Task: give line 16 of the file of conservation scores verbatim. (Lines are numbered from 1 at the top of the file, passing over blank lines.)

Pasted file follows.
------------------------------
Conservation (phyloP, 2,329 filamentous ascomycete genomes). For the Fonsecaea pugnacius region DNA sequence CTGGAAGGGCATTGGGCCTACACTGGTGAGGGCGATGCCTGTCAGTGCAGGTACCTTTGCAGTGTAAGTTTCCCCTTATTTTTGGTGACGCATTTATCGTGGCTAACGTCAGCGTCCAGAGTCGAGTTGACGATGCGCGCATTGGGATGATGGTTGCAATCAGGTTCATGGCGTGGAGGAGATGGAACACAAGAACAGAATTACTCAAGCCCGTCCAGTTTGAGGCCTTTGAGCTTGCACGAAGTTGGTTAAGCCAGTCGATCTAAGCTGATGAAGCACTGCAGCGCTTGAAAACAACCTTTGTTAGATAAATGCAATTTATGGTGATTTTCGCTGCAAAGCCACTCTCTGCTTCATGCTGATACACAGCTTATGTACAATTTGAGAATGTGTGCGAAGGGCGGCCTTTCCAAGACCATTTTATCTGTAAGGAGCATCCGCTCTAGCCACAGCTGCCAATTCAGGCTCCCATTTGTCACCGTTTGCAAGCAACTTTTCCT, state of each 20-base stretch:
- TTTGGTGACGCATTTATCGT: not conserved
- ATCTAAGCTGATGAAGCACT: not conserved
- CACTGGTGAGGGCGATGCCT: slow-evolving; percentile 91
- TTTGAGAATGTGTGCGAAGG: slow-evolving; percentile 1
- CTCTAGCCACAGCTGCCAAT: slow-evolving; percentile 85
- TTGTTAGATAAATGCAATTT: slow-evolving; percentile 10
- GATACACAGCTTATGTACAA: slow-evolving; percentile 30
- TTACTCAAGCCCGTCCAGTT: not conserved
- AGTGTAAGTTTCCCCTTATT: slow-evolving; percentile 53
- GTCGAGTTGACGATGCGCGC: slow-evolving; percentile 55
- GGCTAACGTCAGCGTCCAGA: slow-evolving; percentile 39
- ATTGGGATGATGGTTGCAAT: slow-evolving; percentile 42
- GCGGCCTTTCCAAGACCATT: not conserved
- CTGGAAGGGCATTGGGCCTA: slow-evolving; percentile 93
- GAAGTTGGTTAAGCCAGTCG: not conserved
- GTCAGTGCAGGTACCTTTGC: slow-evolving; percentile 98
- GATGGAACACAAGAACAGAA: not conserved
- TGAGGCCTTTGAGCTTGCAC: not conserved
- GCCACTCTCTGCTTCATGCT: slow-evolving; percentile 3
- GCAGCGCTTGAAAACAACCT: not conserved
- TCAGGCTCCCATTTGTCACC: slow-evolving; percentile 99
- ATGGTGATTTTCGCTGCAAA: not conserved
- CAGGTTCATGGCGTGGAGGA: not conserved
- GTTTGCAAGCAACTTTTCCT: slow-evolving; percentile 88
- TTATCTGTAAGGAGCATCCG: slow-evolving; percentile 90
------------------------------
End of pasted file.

- GAAGTTGGTTAAGCCAGTCG: not conserved